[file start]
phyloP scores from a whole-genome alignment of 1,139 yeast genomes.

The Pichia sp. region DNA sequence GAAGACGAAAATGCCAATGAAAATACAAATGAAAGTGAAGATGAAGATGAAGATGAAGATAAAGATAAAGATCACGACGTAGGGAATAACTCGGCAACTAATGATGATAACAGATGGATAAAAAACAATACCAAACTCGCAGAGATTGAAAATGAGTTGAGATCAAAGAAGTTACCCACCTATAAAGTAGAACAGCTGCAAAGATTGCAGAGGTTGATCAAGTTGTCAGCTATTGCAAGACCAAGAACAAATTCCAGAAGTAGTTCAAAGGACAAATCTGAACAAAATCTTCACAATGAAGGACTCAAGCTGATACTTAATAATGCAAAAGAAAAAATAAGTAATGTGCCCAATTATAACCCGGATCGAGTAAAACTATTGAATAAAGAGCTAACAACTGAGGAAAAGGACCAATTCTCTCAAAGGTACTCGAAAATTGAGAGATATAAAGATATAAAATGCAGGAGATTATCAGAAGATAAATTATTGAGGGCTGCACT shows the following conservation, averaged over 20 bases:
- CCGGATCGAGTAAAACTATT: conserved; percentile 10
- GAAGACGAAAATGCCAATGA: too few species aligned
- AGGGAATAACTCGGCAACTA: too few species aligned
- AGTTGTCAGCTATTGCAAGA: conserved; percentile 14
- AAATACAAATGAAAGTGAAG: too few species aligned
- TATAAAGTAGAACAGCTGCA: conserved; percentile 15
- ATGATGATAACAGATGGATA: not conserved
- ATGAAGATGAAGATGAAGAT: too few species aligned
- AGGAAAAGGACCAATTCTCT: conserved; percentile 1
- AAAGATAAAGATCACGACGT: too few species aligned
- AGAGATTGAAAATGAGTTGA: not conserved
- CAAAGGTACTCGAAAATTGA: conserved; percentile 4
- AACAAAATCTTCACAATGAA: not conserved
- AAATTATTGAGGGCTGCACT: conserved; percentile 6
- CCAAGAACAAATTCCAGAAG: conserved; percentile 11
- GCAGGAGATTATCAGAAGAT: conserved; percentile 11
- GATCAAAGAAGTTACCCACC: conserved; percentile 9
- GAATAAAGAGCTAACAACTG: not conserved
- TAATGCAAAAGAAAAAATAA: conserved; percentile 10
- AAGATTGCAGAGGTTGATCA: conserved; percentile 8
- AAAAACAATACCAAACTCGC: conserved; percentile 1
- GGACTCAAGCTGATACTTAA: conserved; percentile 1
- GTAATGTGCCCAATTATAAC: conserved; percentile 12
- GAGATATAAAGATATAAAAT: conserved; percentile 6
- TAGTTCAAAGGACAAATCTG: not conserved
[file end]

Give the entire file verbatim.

phyloP scores from a whole-genome alignment of 1,139 yeast genomes.

The Pichia sp. region DNA sequence GAAGACGAAAATGCCAATGAAAATACAAATGAAAGTGAAGATGAAGATGAAGATGAAGATAAAGATAAAGATCACGACGTAGGGAATAACTCGGCAACTAATGATGATAACAGATGGATAAAAAACAATACCAAACTCGCAGAGATTGAAAATGAGTTGAGATCAAAGAAGTTACCCACCTATAAAGTAGAACAGCTGCAAAGATTGCAGAGGTTGATCAAGTTGTCAGCTATTGCAAGACCAAGAACAAATTCCAGAAGTAGTTCAAAGGACAAATCTGAACAAAATCTTCACAATGAAGGACTCAAGCTGATACTTAATAATGCAAAAGAAAAAATAAGTAATGTGCCCAATTATAACCCGGATCGAGTAAAACTATTGAATAAAGAGCTAACAACTGAGGAAAAGGACCAATTCTCTCAAAGGTACTCGAAAATTGAGAGATATAAAGATATAAAATGCAGGAGATTATCAGAAGATAAATTATTGAGGGCTGCACT shows the following conservation, averaged over 20 bases:
- CCGGATCGAGTAAAACTATT: conserved; percentile 10
- GAAGACGAAAATGCCAATGA: too few species aligned
- AGGGAATAACTCGGCAACTA: too few species aligned
- AGTTGTCAGCTATTGCAAGA: conserved; percentile 14
- AAATACAAATGAAAGTGAAG: too few species aligned
- TATAAAGTAGAACAGCTGCA: conserved; percentile 15
- ATGATGATAACAGATGGATA: not conserved
- ATGAAGATGAAGATGAAGAT: too few species aligned
- AGGAAAAGGACCAATTCTCT: conserved; percentile 1
- AAAGATAAAGATCACGACGT: too few species aligned
- AGAGATTGAAAATGAGTTGA: not conserved
- CAAAGGTACTCGAAAATTGA: conserved; percentile 4
- AACAAAATCTTCACAATGAA: not conserved
- AAATTATTGAGGGCTGCACT: conserved; percentile 6
- CCAAGAACAAATTCCAGAAG: conserved; percentile 11
- GCAGGAGATTATCAGAAGAT: conserved; percentile 11
- GATCAAAGAAGTTACCCACC: conserved; percentile 9
- GAATAAAGAGCTAACAACTG: not conserved
- TAATGCAAAAGAAAAAATAA: conserved; percentile 10
- AAGATTGCAGAGGTTGATCA: conserved; percentile 8
- AAAAACAATACCAAACTCGC: conserved; percentile 1
- GGACTCAAGCTGATACTTAA: conserved; percentile 1
- GTAATGTGCCCAATTATAAC: conserved; percentile 12
- GAGATATAAAGATATAAAAT: conserved; percentile 6
- TAGTTCAAAGGACAAATCTG: not conserved